Biden-Harris Administration Must Make HBCUs Center of Education Platform

A majority of electoral districts with historically Black colleges and universities were carried by U.S. President Donald Trump in a historically expansive presidential election cycle. But the electorate subgroup that carried President-Elect Joe Biden and Vice-President Elect and HBCU alumna Kamala Harris to victory was powered by HBCUs, and should the centerpiece of the new administration’s higher education agenda.

Black colleges have new capital for financial and political leverage in the White House and halls of Congress; capital bequeathed in large part by Trump through signed legislation, guidance from the U.S. Department of Education, and trickle-down politicking with governors in beet-red states.

READ – When Donald Trump Brags About His Record on HBCUs, Here’s What He Means.

HBCUs have even more capital to guard against intended and accidental threats generated by the government, thanks to nonsensical executive orders like Trump’s most recent effort to ban diversity training with federal agencies and associated contractors, which would indirectly destroy HBCUs.

READ – Trump Executive Order Could Make HBCUs Ineligible for Nearly All Federal Funding

All of that capital cannot be wasted or taken for granted by the Biden-Harris Administration. If returns and exit polling are any real indications, Black folks delivering for the Democratic party is no longer a guarantee; a landmark victory against a historically unpopular incumbent can easily be transformed into transient, interest-driven support for candidates who speak directly to us on specific and realistic terms of support for HBCUs.

READ: Black Women Saved the Democrats. Don’t Make Us Do It Again.

There are specifics that this administration must address. Affordability and cultural nurturing are the two primary factors distinguishing HBCUs from better-resourced predominantly white institutions. Eliminating affordability as an advantage would virtually destroy HBCUs already facing rising challenges from PWIs that are working to increase diversity outreach and programming on campus.

READ: Georgia State May Act Like an HBCU, But Here’s the List That Shows Exactly Why It’s Not Even Close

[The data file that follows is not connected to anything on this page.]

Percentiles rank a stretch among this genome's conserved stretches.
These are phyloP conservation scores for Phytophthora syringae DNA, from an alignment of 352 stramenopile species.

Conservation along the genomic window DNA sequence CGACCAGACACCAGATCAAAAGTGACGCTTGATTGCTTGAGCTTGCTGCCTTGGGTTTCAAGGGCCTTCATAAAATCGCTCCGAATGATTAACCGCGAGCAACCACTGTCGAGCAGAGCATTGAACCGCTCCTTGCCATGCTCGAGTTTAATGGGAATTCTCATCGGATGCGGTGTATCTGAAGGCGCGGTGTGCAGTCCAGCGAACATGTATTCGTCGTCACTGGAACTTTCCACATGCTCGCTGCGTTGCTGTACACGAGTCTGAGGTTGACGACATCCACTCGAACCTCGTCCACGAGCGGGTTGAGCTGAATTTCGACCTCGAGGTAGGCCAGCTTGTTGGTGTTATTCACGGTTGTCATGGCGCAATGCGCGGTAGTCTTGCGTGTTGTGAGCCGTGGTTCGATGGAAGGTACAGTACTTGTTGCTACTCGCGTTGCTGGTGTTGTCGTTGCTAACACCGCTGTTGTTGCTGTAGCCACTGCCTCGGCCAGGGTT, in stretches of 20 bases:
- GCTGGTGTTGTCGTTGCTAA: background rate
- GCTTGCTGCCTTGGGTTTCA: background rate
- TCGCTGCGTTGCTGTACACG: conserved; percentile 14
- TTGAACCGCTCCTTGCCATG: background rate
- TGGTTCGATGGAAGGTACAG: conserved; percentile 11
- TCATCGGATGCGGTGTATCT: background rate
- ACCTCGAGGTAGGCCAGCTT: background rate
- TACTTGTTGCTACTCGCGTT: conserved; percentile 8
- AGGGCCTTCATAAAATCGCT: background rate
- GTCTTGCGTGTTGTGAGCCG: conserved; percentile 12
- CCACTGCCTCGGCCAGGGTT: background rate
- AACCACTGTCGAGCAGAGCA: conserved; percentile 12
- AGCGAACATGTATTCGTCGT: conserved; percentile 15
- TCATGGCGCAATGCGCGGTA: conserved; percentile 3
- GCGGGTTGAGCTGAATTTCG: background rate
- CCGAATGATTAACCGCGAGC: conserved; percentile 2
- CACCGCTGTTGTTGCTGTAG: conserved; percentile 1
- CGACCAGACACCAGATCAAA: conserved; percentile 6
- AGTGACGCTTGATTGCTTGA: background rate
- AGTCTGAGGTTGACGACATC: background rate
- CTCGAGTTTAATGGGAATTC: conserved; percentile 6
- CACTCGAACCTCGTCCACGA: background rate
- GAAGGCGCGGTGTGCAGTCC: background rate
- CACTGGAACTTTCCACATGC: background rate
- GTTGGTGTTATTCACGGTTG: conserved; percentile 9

Free college subsidies must be designed so that enrollment at HBCUs, particularly private Black colleges, are not harmed by tuition-free education at public two-year and four-year colleges.

Student-loan debt forgiveness must be constructed so that debt doesn’t shift from owing Sallie Mae in monthly payments to owing Uncle Sam in annual taxes.

Borrower defense must be redesigned so that HBCUs are not lumped together with for-profit colleges and universities as ‘diploma mills’ and punished for context-devoid data on post-graduate earnings or job placement.

Infrastructural investment from the Department of Education should shift from restoring and building facilities to helping Black colleges build or fortify online learning technology, to contend with the realities of the COVID-19 pandemic and the reality of how students of all ages will learn in the future.

And finally, the federal government must play a more aggressive role through its agencies’ oversight and Office of Civil Rights to ensure that states are not violating constitutional statutes in consent decree agreements, program duplication, underfunding, or leadership tampering at public HBCUs.

Commencement and homecoming appearances won’t cut it. Promises of billions and faux-outrage when Congress can’t or won’t pass such packages will not work. For Biden and Harris, the easy part of succeeding Donald Trump is removing racism, incompetence, and scattershot policy.

The hard part? Replicating how those negative traits benefited HBCUs in historic ways.